Reproduction and dispersal 

This plant reproduces by seed and also vegetatively via its fleshy (i.e. succulent) stem fragments (i.e. the stem segments may become dislodged and produce roots).Stem fragments are spread by becoming attached to animals, footwear and vehicles. They may also be dispersed by floodwaters and in dumped garden waste. The fruit are eaten by various animals (e.g. birds and foxes) and the seeds then spread in their droppings.

Similar species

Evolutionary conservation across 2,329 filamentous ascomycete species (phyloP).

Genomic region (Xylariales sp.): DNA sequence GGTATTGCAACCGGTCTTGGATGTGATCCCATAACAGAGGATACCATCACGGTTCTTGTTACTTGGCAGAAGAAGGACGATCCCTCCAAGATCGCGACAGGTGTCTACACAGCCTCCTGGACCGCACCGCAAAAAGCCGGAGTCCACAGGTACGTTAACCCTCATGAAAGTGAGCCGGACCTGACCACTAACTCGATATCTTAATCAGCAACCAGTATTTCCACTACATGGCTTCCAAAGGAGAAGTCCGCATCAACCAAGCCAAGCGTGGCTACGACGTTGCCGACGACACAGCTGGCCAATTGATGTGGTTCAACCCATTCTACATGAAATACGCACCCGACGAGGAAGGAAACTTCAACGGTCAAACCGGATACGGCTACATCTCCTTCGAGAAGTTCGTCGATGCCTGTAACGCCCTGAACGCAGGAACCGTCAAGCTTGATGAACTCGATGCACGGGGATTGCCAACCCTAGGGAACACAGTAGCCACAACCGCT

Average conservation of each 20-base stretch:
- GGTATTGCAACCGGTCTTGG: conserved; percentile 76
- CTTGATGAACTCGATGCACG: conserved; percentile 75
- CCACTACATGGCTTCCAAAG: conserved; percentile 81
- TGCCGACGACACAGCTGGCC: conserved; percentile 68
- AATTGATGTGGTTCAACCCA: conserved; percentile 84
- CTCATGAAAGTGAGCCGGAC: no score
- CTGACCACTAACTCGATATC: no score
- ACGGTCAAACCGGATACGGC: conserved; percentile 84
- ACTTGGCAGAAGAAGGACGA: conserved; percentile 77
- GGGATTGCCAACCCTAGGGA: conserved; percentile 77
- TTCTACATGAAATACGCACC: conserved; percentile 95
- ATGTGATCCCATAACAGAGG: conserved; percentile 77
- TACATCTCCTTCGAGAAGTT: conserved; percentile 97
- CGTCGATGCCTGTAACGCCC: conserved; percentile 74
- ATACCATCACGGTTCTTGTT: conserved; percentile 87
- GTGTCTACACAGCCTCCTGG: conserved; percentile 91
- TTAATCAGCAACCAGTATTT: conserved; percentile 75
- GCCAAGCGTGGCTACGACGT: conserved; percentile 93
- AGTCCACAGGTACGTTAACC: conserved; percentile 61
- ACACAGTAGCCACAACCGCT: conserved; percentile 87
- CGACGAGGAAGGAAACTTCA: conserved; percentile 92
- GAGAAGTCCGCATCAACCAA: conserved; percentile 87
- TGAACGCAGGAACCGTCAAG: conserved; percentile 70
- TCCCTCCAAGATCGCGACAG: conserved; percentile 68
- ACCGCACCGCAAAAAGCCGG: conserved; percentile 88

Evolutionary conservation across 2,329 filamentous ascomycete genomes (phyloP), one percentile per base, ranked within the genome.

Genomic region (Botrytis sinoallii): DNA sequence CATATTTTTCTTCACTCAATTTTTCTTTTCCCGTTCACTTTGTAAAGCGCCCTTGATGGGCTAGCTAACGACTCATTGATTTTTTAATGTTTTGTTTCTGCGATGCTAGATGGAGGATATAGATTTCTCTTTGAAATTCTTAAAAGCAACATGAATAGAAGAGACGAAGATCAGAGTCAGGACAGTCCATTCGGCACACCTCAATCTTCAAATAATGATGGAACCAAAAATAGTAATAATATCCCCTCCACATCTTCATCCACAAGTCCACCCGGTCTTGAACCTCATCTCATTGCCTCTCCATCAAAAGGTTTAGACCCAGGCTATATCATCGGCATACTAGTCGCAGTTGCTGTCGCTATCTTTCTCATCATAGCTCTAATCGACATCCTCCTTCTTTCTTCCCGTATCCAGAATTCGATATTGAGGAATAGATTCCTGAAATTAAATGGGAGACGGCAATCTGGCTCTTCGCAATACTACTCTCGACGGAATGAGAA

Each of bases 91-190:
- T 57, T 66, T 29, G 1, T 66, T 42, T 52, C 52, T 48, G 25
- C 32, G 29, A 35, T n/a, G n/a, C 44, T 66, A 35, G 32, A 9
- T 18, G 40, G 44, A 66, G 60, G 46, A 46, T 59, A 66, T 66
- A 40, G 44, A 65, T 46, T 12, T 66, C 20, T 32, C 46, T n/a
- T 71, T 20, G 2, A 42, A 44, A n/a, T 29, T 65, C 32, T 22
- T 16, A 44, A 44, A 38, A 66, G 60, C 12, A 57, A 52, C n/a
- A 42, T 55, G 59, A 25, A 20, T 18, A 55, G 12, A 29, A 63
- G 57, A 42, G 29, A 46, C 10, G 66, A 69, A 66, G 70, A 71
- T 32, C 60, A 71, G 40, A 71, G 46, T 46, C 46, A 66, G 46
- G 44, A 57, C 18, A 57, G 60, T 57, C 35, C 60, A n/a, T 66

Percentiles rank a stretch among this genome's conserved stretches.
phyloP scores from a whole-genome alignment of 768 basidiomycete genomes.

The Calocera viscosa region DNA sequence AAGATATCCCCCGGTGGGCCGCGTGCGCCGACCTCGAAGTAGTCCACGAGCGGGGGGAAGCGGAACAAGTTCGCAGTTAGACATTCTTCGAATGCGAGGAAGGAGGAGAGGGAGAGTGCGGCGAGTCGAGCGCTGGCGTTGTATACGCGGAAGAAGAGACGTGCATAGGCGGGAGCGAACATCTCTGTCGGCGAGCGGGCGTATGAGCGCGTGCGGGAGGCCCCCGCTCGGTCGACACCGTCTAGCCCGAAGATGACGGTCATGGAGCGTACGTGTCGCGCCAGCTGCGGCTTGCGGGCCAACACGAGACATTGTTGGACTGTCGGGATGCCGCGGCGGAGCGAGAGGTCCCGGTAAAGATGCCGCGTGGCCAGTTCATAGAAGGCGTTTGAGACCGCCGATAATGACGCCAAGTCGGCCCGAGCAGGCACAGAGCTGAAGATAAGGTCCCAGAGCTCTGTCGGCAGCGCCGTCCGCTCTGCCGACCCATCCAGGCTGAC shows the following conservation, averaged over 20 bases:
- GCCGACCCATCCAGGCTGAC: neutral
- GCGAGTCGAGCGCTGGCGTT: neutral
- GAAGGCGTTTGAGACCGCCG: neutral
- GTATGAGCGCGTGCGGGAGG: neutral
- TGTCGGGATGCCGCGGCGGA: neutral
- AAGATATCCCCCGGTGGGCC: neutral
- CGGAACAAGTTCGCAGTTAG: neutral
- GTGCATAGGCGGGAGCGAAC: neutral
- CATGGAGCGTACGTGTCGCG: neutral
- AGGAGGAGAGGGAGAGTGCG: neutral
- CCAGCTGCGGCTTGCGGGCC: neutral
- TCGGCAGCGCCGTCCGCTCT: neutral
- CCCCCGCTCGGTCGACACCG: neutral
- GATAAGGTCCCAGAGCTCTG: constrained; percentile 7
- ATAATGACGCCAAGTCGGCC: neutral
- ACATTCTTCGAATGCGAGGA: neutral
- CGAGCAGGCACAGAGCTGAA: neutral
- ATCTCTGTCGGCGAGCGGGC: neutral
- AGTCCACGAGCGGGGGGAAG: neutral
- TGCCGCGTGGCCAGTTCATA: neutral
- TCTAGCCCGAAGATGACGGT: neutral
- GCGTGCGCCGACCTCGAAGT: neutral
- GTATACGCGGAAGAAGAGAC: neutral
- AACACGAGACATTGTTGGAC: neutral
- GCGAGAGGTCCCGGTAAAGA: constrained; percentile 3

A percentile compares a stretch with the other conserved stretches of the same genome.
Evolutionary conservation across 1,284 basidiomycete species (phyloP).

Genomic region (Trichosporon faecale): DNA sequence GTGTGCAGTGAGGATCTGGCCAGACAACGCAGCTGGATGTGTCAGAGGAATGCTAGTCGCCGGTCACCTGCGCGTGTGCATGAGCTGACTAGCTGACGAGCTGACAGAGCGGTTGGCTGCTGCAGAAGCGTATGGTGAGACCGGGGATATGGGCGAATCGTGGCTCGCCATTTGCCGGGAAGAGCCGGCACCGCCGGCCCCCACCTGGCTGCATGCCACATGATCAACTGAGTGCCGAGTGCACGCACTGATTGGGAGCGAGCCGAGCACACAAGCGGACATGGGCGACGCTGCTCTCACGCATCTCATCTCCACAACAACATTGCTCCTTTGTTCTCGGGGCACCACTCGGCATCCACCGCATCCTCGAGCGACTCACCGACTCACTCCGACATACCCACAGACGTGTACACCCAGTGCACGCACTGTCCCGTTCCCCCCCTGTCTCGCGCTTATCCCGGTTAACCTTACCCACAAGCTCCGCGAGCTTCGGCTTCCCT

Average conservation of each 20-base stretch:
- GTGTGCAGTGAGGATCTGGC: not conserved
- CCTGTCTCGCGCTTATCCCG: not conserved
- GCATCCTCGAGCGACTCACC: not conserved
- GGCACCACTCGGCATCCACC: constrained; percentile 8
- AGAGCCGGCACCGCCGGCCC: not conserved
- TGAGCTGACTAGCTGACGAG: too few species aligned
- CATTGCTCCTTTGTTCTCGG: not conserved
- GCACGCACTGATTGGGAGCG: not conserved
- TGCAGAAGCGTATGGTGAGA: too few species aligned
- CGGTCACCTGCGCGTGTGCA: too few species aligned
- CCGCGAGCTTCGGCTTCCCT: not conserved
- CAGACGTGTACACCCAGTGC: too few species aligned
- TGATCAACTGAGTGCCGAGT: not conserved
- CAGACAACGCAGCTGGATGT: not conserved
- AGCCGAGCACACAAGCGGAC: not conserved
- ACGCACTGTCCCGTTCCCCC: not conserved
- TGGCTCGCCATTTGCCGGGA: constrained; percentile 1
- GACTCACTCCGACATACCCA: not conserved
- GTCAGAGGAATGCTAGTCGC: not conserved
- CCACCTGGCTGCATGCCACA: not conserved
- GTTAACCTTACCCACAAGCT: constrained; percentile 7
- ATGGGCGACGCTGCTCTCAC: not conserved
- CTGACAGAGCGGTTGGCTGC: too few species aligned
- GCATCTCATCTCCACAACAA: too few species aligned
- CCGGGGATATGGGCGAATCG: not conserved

Common prickly pear (Opuntia stricta) is very similar to spiny pest pear (Opuntia dillenii) and intermediates between the two species are sometimes seen in Australia. It is also similar to Indian fig (Opuntia ficus-indica), white-spined prickly pear (Opuntia streptacantha), drooping tree pear (Opuntia monacantha) and velvety tree pear (Opuntia tomentosa). These species can be distinguished by the following differences: common prickly pear (Opuntia stricta) is a low-growing plant (usually 50-100 cm tall) with relatively large flattened and elongated (i.e. elliptic or obovate) stem segments. These stem segments are hairless and generally do not have any spines (sometimes one or two large spines are present) on the small raised bumps (i.e. areoles) on their surfaces. The flowers are bright yellow and the fruit reddish-purple.spiny pest pear (Opuntia dillenii) is a low-growing plant (usually 50-100 cm tall) with relatively large flattened and elongated (i.e. elliptic or obovate) stem segments. These stem segments are hairless and have groups of 1-7 large spines on most of the small raised bumps (i.e. areoles) on their surfaces. The flowers are bright yellow and the fruit reddish-purple.Indian fig (Opuntia ficus-indica) is a relatively tall shrubby or tree-like plant (usually 1.5-3 m tall) with very large flattened and elongated (i.e. oblong, elliptic or obovate) stem segments. These stem segments are hairless and do not have any spines on the small raised bumps (i.e. areoles) on their surfaces. It has yellow flowers and reddish coloured fruit.white-spined prickly pear (Opuntia streptacantha) is a relatively tall and sometimes tree-like plant (usually 2-4 m tall) with flattened and egg-shaped (i.e. obovate) to almost circular (i.e. orbicular) stem segments. These stem segments are hairless and have groups of 3-20 small white spines on most of the small raised bumps (i.e. areoles) on their surfaces. It has yellow flowers and dull red or yellowish coloured fruit.drooping tree pear (Opuntia monacantha) is a relatively tall shrub or tree-like plant (usually 2-5 m tall) with flattened and elongated (i.e. oblong or obovate) stem segments. These stem segments are hairless and have one or two large spines on most of the small raised bumps (i.e. areoles) on their surfaces. It has yellow flowers and reddish-purple fruit, and some of its stem segments droop towards the ground during fruiting.velvety tree pear (Opuntia tomentosa) is a tall plant that is tree-like in appearance (up to 6 m tall) with flattened and elongated (i.e. oblong or elliptic) stem segments. These stem segments are velvety hairy (i.e. finely pubescent) and do not have any spines on the small raised bumps (i.e. areoles) on their surfaces. It has orange flowers and reddish-purple fruit.